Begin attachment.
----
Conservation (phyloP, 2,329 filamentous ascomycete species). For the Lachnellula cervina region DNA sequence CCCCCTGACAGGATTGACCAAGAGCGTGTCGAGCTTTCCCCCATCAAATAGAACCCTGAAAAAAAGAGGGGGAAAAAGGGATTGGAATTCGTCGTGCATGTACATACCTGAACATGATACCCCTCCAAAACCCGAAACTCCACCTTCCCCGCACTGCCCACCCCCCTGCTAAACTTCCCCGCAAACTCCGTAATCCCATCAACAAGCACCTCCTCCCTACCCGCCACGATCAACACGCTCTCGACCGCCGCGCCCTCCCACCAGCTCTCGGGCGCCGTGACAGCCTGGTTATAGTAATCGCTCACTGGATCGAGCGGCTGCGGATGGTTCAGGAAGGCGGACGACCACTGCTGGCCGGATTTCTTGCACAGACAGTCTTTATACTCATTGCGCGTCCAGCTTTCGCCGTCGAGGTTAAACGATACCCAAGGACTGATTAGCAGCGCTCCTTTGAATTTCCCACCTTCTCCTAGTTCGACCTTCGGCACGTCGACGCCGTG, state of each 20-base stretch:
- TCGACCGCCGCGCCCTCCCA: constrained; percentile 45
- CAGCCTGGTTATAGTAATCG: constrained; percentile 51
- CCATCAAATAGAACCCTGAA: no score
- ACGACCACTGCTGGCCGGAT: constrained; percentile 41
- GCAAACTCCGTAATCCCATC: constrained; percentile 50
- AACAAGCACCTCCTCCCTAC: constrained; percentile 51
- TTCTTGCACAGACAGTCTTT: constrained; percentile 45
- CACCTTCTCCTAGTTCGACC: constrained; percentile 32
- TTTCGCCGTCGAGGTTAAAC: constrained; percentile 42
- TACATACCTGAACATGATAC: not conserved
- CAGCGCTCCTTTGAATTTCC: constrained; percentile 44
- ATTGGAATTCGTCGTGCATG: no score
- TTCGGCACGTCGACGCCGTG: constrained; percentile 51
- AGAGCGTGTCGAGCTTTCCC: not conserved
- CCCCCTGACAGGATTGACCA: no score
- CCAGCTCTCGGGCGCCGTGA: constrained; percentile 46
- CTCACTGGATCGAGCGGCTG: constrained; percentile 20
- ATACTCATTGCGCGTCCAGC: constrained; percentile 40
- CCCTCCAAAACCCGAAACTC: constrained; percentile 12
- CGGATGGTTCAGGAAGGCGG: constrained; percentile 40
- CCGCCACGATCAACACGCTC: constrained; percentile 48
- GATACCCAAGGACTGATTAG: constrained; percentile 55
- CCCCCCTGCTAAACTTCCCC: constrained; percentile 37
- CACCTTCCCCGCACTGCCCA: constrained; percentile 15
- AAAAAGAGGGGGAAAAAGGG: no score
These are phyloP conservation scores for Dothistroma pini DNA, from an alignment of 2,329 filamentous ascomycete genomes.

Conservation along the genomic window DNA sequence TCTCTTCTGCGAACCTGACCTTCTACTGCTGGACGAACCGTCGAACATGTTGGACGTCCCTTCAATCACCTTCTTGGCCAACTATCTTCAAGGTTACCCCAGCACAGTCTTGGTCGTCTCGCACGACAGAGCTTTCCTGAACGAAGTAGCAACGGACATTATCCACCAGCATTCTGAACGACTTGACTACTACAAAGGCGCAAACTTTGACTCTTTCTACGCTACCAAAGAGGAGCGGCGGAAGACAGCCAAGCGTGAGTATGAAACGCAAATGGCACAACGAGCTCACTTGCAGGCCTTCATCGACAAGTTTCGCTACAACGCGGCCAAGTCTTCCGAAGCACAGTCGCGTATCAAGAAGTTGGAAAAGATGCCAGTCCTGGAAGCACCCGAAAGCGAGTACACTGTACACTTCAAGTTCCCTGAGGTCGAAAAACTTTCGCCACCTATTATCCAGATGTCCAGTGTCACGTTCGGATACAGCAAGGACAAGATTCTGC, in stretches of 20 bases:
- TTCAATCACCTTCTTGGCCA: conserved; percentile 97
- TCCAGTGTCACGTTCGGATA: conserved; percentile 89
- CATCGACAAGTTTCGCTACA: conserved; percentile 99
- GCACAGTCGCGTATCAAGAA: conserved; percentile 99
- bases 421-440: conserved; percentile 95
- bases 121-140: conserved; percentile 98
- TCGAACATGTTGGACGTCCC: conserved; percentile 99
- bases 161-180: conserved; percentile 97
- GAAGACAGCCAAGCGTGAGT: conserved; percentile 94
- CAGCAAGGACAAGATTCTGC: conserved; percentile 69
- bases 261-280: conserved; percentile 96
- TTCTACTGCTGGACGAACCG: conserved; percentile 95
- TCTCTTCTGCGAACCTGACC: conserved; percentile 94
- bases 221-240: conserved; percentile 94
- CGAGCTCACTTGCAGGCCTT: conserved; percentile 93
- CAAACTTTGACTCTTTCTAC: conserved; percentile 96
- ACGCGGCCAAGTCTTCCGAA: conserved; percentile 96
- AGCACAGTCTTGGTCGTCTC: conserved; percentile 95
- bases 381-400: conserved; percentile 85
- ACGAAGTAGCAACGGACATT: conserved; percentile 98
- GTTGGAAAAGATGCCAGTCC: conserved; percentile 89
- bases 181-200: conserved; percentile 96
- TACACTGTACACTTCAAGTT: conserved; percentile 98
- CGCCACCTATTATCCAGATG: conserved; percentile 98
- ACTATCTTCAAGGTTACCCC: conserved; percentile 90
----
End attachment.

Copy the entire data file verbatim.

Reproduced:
Conservation (phyloP, 2,329 filamentous ascomycete species). For the Lachnellula cervina region DNA sequence CCCCCTGACAGGATTGACCAAGAGCGTGTCGAGCTTTCCCCCATCAAATAGAACCCTGAAAAAAAGAGGGGGAAAAAGGGATTGGAATTCGTCGTGCATGTACATACCTGAACATGATACCCCTCCAAAACCCGAAACTCCACCTTCCCCGCACTGCCCACCCCCCTGCTAAACTTCCCCGCAAACTCCGTAATCCCATCAACAAGCACCTCCTCCCTACCCGCCACGATCAACACGCTCTCGACCGCCGCGCCCTCCCACCAGCTCTCGGGCGCCGTGACAGCCTGGTTATAGTAATCGCTCACTGGATCGAGCGGCTGCGGATGGTTCAGGAAGGCGGACGACCACTGCTGGCCGGATTTCTTGCACAGACAGTCTTTATACTCATTGCGCGTCCAGCTTTCGCCGTCGAGGTTAAACGATACCCAAGGACTGATTAGCAGCGCTCCTTTGAATTTCCCACCTTCTCCTAGTTCGACCTTCGGCACGTCGACGCCGTG, state of each 20-base stretch:
- TCGACCGCCGCGCCCTCCCA: constrained; percentile 45
- CAGCCTGGTTATAGTAATCG: constrained; percentile 51
- CCATCAAATAGAACCCTGAA: no score
- ACGACCACTGCTGGCCGGAT: constrained; percentile 41
- GCAAACTCCGTAATCCCATC: constrained; percentile 50
- AACAAGCACCTCCTCCCTAC: constrained; percentile 51
- TTCTTGCACAGACAGTCTTT: constrained; percentile 45
- CACCTTCTCCTAGTTCGACC: constrained; percentile 32
- TTTCGCCGTCGAGGTTAAAC: constrained; percentile 42
- TACATACCTGAACATGATAC: not conserved
- CAGCGCTCCTTTGAATTTCC: constrained; percentile 44
- ATTGGAATTCGTCGTGCATG: no score
- TTCGGCACGTCGACGCCGTG: constrained; percentile 51
- AGAGCGTGTCGAGCTTTCCC: not conserved
- CCCCCTGACAGGATTGACCA: no score
- CCAGCTCTCGGGCGCCGTGA: constrained; percentile 46
- CTCACTGGATCGAGCGGCTG: constrained; percentile 20
- ATACTCATTGCGCGTCCAGC: constrained; percentile 40
- CCCTCCAAAACCCGAAACTC: constrained; percentile 12
- CGGATGGTTCAGGAAGGCGG: constrained; percentile 40
- CCGCCACGATCAACACGCTC: constrained; percentile 48
- GATACCCAAGGACTGATTAG: constrained; percentile 55
- CCCCCCTGCTAAACTTCCCC: constrained; percentile 37
- CACCTTCCCCGCACTGCCCA: constrained; percentile 15
- AAAAAGAGGGGGAAAAAGGG: no score
These are phyloP conservation scores for Dothistroma pini DNA, from an alignment of 2,329 filamentous ascomycete genomes.

Conservation along the genomic window DNA sequence TCTCTTCTGCGAACCTGACCTTCTACTGCTGGACGAACCGTCGAACATGTTGGACGTCCCTTCAATCACCTTCTTGGCCAACTATCTTCAAGGTTACCCCAGCACAGTCTTGGTCGTCTCGCACGACAGAGCTTTCCTGAACGAAGTAGCAACGGACATTATCCACCAGCATTCTGAACGACTTGACTACTACAAAGGCGCAAACTTTGACTCTTTCTACGCTACCAAAGAGGAGCGGCGGAAGACAGCCAAGCGTGAGTATGAAACGCAAATGGCACAACGAGCTCACTTGCAGGCCTTCATCGACAAGTTTCGCTACAACGCGGCCAAGTCTTCCGAAGCACAGTCGCGTATCAAGAAGTTGGAAAAGATGCCAGTCCTGGAAGCACCCGAAAGCGAGTACACTGTACACTTCAAGTTCCCTGAGGTCGAAAAACTTTCGCCACCTATTATCCAGATGTCCAGTGTCACGTTCGGATACAGCAAGGACAAGATTCTGC, in stretches of 20 bases:
- TTCAATCACCTTCTTGGCCA: conserved; percentile 97
- TCCAGTGTCACGTTCGGATA: conserved; percentile 89
- CATCGACAAGTTTCGCTACA: conserved; percentile 99
- GCACAGTCGCGTATCAAGAA: conserved; percentile 99
- bases 421-440: conserved; percentile 95
- bases 121-140: conserved; percentile 98
- TCGAACATGTTGGACGTCCC: conserved; percentile 99
- bases 161-180: conserved; percentile 97
- GAAGACAGCCAAGCGTGAGT: conserved; percentile 94
- CAGCAAGGACAAGATTCTGC: conserved; percentile 69
- bases 261-280: conserved; percentile 96
- TTCTACTGCTGGACGAACCG: conserved; percentile 95
- TCTCTTCTGCGAACCTGACC: conserved; percentile 94
- bases 221-240: conserved; percentile 94
- CGAGCTCACTTGCAGGCCTT: conserved; percentile 93
- CAAACTTTGACTCTTTCTAC: conserved; percentile 96
- ACGCGGCCAAGTCTTCCGAA: conserved; percentile 96
- AGCACAGTCTTGGTCGTCTC: conserved; percentile 95
- bases 381-400: conserved; percentile 85
- ACGAAGTAGCAACGGACATT: conserved; percentile 98
- GTTGGAAAAGATGCCAGTCC: conserved; percentile 89
- bases 181-200: conserved; percentile 96
- TACACTGTACACTTCAAGTT: conserved; percentile 98
- CGCCACCTATTATCCAGATG: conserved; percentile 98
- ACTATCTTCAAGGTTACCCC: conserved; percentile 90